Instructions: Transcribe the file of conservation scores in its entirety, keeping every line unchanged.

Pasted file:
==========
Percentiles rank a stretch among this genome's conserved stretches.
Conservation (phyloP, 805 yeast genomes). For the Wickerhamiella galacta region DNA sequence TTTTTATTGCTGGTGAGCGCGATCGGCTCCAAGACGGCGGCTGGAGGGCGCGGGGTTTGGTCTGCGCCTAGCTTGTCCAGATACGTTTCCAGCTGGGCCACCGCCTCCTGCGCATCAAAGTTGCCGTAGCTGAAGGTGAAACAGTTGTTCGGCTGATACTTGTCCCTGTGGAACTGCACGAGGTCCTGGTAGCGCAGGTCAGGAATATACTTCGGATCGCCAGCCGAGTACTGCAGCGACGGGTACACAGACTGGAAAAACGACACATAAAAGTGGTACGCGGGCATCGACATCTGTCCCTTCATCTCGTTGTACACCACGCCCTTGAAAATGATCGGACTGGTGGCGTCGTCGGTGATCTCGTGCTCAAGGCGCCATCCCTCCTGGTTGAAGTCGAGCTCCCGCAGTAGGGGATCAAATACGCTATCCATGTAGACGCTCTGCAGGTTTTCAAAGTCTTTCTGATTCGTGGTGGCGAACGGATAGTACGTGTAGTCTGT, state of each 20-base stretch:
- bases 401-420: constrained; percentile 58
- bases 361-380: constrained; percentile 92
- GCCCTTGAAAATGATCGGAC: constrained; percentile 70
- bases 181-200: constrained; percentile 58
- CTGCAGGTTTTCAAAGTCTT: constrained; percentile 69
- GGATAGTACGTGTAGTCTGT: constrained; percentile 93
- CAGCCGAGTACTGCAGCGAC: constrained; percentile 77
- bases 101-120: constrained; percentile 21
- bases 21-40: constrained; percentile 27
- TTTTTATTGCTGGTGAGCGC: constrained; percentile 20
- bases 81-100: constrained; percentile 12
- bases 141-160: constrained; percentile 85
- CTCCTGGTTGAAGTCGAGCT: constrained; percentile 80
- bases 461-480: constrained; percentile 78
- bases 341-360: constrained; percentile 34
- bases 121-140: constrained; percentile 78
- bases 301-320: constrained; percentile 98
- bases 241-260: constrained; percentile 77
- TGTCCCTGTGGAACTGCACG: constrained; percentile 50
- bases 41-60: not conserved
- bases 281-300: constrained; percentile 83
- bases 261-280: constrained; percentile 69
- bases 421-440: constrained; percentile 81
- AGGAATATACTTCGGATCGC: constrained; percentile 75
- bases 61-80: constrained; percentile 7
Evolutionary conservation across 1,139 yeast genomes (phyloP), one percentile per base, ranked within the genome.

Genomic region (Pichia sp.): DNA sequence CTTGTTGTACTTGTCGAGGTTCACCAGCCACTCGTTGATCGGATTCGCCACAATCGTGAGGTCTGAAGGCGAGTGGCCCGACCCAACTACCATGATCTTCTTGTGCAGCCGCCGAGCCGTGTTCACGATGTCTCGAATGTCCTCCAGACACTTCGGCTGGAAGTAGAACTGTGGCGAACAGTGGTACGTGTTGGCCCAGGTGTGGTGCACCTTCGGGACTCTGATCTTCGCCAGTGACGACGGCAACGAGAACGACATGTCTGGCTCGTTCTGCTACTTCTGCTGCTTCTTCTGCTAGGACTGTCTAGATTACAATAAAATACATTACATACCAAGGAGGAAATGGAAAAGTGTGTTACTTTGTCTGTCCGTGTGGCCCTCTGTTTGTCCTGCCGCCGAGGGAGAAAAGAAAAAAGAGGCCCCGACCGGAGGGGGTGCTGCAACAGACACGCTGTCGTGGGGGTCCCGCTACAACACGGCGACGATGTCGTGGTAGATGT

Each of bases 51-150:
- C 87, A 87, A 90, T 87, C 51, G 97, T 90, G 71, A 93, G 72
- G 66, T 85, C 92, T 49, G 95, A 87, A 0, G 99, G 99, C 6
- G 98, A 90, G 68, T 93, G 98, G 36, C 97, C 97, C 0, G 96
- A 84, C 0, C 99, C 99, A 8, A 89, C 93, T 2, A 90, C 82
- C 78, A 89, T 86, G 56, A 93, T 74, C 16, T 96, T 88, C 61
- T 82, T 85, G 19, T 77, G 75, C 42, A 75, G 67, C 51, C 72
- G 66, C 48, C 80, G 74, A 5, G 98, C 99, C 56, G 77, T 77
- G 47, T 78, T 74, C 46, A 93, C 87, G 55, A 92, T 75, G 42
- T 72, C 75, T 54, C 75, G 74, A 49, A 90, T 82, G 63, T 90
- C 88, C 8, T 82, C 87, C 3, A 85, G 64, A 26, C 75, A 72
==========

Percentiles rank a stretch among this genome's conserved stretches.
Conservation (phyloP, 805 yeast genomes). For the Wickerhamiella galacta region DNA sequence TTTTTATTGCTGGTGAGCGCGATCGGCTCCAAGACGGCGGCTGGAGGGCGCGGGGTTTGGTCTGCGCCTAGCTTGTCCAGATACGTTTCCAGCTGGGCCACCGCCTCCTGCGCATCAAAGTTGCCGTAGCTGAAGGTGAAACAGTTGTTCGGCTGATACTTGTCCCTGTGGAACTGCACGAGGTCCTGGTAGCGCAGGTCAGGAATATACTTCGGATCGCCAGCCGAGTACTGCAGCGACGGGTACACAGACTGGAAAAACGACACATAAAAGTGGTACGCGGGCATCGACATCTGTCCCTTCATCTCGTTGTACACCACGCCCTTGAAAATGATCGGACTGGTGGCGTCGTCGGTGATCTCGTGCTCAAGGCGCCATCCCTCCTGGTTGAAGTCGAGCTCCCGCAGTAGGGGATCAAATACGCTATCCATGTAGACGCTCTGCAGGTTTTCAAAGTCTTTCTGATTCGTGGTGGCGAACGGATAGTACGTGTAGTCTGT, state of each 20-base stretch:
- bases 401-420: constrained; percentile 58
- bases 361-380: constrained; percentile 92
- GCCCTTGAAAATGATCGGAC: constrained; percentile 70
- bases 181-200: constrained; percentile 58
- CTGCAGGTTTTCAAAGTCTT: constrained; percentile 69
- GGATAGTACGTGTAGTCTGT: constrained; percentile 93
- CAGCCGAGTACTGCAGCGAC: constrained; percentile 77
- bases 101-120: constrained; percentile 21
- bases 21-40: constrained; percentile 27
- TTTTTATTGCTGGTGAGCGC: constrained; percentile 20
- bases 81-100: constrained; percentile 12
- bases 141-160: constrained; percentile 85
- CTCCTGGTTGAAGTCGAGCT: constrained; percentile 80
- bases 461-480: constrained; percentile 78
- bases 341-360: constrained; percentile 34
- bases 121-140: constrained; percentile 78
- bases 301-320: constrained; percentile 98
- bases 241-260: constrained; percentile 77
- TGTCCCTGTGGAACTGCACG: constrained; percentile 50
- bases 41-60: not conserved
- bases 281-300: constrained; percentile 83
- bases 261-280: constrained; percentile 69
- bases 421-440: constrained; percentile 81
- AGGAATATACTTCGGATCGC: constrained; percentile 75
- bases 61-80: constrained; percentile 7
Evolutionary conservation across 1,139 yeast genomes (phyloP), one percentile per base, ranked within the genome.

Genomic region (Pichia sp.): DNA sequence CTTGTTGTACTTGTCGAGGTTCACCAGCCACTCGTTGATCGGATTCGCCACAATCGTGAGGTCTGAAGGCGAGTGGCCCGACCCAACTACCATGATCTTCTTGTGCAGCCGCCGAGCCGTGTTCACGATGTCTCGAATGTCCTCCAGACACTTCGGCTGGAAGTAGAACTGTGGCGAACAGTGGTACGTGTTGGCCCAGGTGTGGTGCACCTTCGGGACTCTGATCTTCGCCAGTGACGACGGCAACGAGAACGACATGTCTGGCTCGTTCTGCTACTTCTGCTGCTTCTTCTGCTAGGACTGTCTAGATTACAATAAAATACATTACATACCAAGGAGGAAATGGAAAAGTGTGTTACTTTGTCTGTCCGTGTGGCCCTCTGTTTGTCCTGCCGCCGAGGGAGAAAAGAAAAAAGAGGCCCCGACCGGAGGGGGTGCTGCAACAGACACGCTGTCGTGGGGGTCCCGCTACAACACGGCGACGATGTCGTGGTAGATGT

Each of bases 51-150:
- C 87, A 87, A 90, T 87, C 51, G 97, T 90, G 71, A 93, G 72
- G 66, T 85, C 92, T 49, G 95, A 87, A 0, G 99, G 99, C 6
- G 98, A 90, G 68, T 93, G 98, G 36, C 97, C 97, C 0, G 96
- A 84, C 0, C 99, C 99, A 8, A 89, C 93, T 2, A 90, C 82
- C 78, A 89, T 86, G 56, A 93, T 74, C 16, T 96, T 88, C 61
- T 82, T 85, G 19, T 77, G 75, C 42, A 75, G 67, C 51, C 72
- G 66, C 48, C 80, G 74, A 5, G 98, C 99, C 56, G 77, T 77
- G 47, T 78, T 74, C 46, A 93, C 87, G 55, A 92, T 75, G 42
- T 72, C 75, T 54, C 75, G 74, A 49, A 90, T 82, G 63, T 90
- C 88, C 8, T 82, C 87, C 3, A 85, G 64, A 26, C 75, A 72